Whatever ailment you’re facing, it’s very likely that sleep has a tool in the box to help you fight it. Improving your quantity and quality of sleep is going to help you, and also reduce your risk of getting diseases in the future.

Not getting enough sleep is not just about being tired. Sleep deprivation is associated with a laundry list of negative health effects, including memory problems, increased cancer risk, depression and anxiety, heart disease, and Alzheimer’s linked buildups in the brain.

Listen to your body. If you feel extra sleepy or tired even when you are not sick, get that extra sleep. Your body is trying to tell you that it needs it.

Generally, adults need 7 to 8 hours of sleep a night, teenagers need 9 to 10 hours, kids need 10 to 13 hours, and babies and infants need way more. Note that this is time that you are actually asleep, not time that you are in bed.

If you’re having trouble sleeping, here are 10 simple ways that you can try to help you improve the quantity and quality of your sleep.

1. Stick to a regular sleep schedule.

Aim to go to bed and wake up at the same time every day, even when you’ve had a bad night of sleep, regardless of whether it’s a weekday or a weekend.

This helps with the regularity of your body clock.

2. Don’t exercise too late in the day.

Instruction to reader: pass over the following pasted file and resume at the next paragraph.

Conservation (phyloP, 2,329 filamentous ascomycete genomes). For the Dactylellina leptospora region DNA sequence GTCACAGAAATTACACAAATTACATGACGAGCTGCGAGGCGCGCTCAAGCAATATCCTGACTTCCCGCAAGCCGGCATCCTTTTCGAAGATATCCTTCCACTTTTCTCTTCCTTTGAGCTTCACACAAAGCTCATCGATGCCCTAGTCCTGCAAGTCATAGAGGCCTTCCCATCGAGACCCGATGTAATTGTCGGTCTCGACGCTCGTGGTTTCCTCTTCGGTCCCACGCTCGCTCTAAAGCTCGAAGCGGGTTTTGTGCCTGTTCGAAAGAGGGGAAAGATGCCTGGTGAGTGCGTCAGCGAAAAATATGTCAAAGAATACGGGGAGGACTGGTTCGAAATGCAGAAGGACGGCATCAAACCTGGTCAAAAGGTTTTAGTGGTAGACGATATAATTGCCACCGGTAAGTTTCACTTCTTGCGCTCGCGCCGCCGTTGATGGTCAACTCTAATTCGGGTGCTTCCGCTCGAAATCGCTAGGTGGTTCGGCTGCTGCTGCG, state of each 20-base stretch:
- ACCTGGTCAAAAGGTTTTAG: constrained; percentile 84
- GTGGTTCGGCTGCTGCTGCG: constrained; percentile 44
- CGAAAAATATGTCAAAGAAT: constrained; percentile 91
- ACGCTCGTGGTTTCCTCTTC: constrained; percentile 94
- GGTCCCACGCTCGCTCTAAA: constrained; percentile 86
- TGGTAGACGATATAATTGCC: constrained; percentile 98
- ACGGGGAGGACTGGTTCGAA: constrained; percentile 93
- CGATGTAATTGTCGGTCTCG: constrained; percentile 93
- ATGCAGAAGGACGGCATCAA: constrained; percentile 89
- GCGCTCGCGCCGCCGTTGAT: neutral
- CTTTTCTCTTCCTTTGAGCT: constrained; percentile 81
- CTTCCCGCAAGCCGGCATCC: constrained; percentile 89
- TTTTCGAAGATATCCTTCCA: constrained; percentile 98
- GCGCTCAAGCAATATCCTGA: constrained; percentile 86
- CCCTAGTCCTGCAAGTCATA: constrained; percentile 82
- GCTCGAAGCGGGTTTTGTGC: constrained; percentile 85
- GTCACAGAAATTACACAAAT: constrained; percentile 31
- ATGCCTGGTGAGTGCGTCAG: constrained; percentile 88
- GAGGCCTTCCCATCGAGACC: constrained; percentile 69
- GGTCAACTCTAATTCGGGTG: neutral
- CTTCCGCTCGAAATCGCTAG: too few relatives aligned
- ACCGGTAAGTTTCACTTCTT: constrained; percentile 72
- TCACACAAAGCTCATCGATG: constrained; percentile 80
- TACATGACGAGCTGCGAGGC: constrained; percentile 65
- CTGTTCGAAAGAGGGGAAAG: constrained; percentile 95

Getting physically active can help you improve both the quantity and the quality of your sleep. But conversely, if you try to exercise or do sports without getting good quality sleep, you increase your risk of injury.

Don’t do physical activities too close to bedtime, because your metabolic rate and body temperature stay too high, which prevents sleep.

Try not to work out at night, but if you do have to sometimes, taking a warm bath before bed can help decrease the body temperature.

3. Get sunlight exposure during the day.

Exposure to sunlight during the day helps regulate your sleeping patterns.

Try to get outside in the natural sunlight for at least 30 minutes a day.

4. Have a relaxing pre-bedtime.

Set aside some time to relax and unwind before bed. A bedtime routine is especially important for kids.

5. Don’t consume caffeine from the afternoon onwards.

Caffeine is a stimulant that when consumed in the afternoon, can have an effect on your sleep.

6. Avoid alcohol.